A veteran Eve Online player who ran for a seat on the game’s officially recognized representative council — and won, based in part on his own real-world political career in Washington — has been removed from that position and permanently banned from the game. Developer CCP Games announced the move on Monday, saying that it had received evidence he breached a non-disclosure agreement.
Eve is the famously complex spacefaring game launched in 2003. The massively multiplayer game is unique for a number of reasons, not the least of which is the fact that it maintains its own democratically elected council, a volunteer group of players who “advise and assist” the game’s developers on behalf of its global community. Called the Council of Stellar Management, or CSM, members are elected to a one-year term, and charged with hashing out some of the game’s biggest issues behind closed doors.
Brisc Rubal made headlines last year when he decided to run for a seat on the CSM. Not because of his platform, but because of his real-world identity. Rubal is the online persona of Brian Schoeneman, a lawyer and a professional lobbyist for the United States’ largest maritime workers union. He has also run for public office multiple times as a Republican. It’s this lifetime of experience in politics that Schoeneman leveraged in an elaborate CSM campaign video, shot on location in our nation’s capital. In June 2018 he won, earning a seat alongside nine other player representatives.
Once in place, Schoeneman was bound by a non-disclosure agreement. In a statement issued Monday, CCP Games says he broke that agreement.
The Icelandic developer alleges that Schoeneman was caught “sharing confidential information with a member of his [in-game] alliance that was later used by another alliance member to conduct illicit in-game transactions.” The incident was severe enough that other elected members of the CSM came together to turn him in.
“This misconduct was brought to us by the CSM themselves,” CCP said, “as an immediate threat to the integrity of the CSM as an institution.”
As a result, Schoeneman’s in-game accounts have been permanently banned. All in-game assets and currency have been confiscated. Two other players who were involved have also received a one-year ban.
Reached for comment, CCP declined to discuss the issue further.
“For privacy reasons, CCP does not engage discussion regarding action taken against a player’s game accounts,” a spokesperson told Polygon. “In this instance, given that the player in question was a member of the Council of Stellar Management, it is in the interests of the wider community that we confirm action was taken.”
“I categorically deny any wrongdoing,” Schoeneman said in a statement on Twitter, “and look forward to clearing my name and having my reputation restored.”
For those asking, I do not know why I was banned from EVE and removed from the CSM. I have asked for clarification and have received none. I categorically deny any wrongdoing and look forward to clearing my name and having my reputation restored. #tweetfleet— Brian W. Schoeneman (@BrianSchoeneman) April 8, 2019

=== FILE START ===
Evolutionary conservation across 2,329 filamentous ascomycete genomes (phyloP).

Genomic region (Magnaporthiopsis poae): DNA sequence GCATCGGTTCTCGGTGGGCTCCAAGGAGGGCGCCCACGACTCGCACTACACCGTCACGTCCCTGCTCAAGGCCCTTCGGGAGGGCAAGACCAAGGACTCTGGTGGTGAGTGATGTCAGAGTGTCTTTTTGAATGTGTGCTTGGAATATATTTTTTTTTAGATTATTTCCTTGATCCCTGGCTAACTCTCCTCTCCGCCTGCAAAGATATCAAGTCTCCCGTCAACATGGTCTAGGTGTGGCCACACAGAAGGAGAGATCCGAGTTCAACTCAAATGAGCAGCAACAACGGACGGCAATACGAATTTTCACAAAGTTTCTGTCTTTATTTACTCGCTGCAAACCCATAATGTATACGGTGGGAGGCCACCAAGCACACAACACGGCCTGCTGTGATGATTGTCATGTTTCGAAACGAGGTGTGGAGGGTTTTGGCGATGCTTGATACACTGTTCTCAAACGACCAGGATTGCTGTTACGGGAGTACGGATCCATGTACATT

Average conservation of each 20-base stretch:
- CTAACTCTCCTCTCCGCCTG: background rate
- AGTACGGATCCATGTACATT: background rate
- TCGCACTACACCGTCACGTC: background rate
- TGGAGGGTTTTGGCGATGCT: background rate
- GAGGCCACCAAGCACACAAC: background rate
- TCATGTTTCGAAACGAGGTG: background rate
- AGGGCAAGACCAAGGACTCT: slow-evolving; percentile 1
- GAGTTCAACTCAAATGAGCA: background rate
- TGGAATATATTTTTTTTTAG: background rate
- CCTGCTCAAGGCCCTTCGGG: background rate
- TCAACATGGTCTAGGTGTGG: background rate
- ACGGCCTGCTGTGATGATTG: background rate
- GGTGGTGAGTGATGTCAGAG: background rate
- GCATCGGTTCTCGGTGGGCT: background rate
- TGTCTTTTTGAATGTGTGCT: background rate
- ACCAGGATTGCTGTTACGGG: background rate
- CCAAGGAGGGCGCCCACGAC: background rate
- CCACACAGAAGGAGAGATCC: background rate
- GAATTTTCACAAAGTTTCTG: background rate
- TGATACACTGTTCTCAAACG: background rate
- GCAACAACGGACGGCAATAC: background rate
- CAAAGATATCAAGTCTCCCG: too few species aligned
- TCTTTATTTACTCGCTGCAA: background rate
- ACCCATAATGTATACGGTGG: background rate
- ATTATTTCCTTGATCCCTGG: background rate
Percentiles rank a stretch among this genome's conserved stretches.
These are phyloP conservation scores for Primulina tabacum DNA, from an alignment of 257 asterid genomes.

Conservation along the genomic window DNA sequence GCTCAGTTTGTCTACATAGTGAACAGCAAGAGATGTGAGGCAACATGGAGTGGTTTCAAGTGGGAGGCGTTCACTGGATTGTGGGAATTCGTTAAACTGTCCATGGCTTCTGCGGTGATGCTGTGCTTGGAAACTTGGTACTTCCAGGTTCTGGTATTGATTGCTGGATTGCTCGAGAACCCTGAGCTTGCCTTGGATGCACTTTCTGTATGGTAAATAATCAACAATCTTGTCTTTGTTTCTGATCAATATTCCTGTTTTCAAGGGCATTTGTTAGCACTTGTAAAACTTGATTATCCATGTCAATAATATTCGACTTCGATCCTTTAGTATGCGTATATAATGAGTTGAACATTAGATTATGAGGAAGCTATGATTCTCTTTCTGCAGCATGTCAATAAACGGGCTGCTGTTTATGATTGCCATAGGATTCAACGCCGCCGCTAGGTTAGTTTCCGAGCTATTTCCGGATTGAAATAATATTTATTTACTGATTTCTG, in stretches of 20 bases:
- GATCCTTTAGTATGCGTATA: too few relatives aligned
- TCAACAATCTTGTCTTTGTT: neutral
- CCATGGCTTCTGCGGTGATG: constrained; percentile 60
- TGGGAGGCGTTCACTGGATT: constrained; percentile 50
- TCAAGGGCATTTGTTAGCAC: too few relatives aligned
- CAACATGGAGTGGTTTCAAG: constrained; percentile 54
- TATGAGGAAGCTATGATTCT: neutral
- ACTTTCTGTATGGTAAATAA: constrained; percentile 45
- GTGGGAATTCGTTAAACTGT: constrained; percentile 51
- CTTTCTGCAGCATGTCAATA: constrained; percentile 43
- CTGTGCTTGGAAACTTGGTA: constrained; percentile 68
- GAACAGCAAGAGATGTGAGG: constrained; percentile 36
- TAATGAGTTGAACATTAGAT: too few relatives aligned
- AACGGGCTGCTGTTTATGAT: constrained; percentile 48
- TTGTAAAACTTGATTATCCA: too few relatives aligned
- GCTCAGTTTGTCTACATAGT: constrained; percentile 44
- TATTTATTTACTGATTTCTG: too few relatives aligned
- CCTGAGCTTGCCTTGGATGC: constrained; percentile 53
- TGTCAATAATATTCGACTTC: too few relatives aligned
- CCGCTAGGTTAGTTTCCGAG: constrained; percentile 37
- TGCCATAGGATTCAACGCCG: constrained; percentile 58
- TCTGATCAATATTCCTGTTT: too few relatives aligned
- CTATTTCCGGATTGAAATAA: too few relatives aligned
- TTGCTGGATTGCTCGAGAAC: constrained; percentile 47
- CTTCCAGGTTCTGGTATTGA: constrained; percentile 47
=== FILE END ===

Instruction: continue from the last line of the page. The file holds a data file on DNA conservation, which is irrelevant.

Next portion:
On Reddit, Schoeneman went further, calling out CCP for a lack of transparency and communication about its actions. Furthermore, he doubled down on his background in politics, putting forth what he says is his sterling record of public service.
“As an attorney and a public figure in the United States, my ethics and reputation are regulated by a code of professional responsibility and statutory law, unlike CCP’s opaque community team,” Schoeneman said. “As a licensed attorney for nearly a decade, I have never had a complaint filed against me. I have served in positions of public trust in the United States Government and have never had a complaint filed against me. The claims that I would risk my reputation by providing proprietary or otherwise confidential information to members of my own alliance for personal gain are false.
“These baseless charges have had an immediate and negative impact on not only my in-game reputation but my out of game reputation. I have spent the last year working hard on behalf of the community that elected me to represent their interests to CCP. I have done so diligently, attending more than 95% of all of the meetings and conference calls that have taken place. There is no reason why I would jeopardize all of that by violating my word, putting my reputation on the line, and risking all of this to provide a fellow player with an unfair advantage in the game.”
Schoeneman said he would fight the allegations “and seek all avenues of recourse available to me.”
Polygon has reached out to Schoeneman for comment. His term was set to expire in June, and a CCP representative said he would not be replaced before the next round of elections.
Update (April 29): CCP Games has retracted its accusations and issued a formal apology, which Schoeneman has accepted. Rather than complete his term on the CSM, he instead issued his resignation.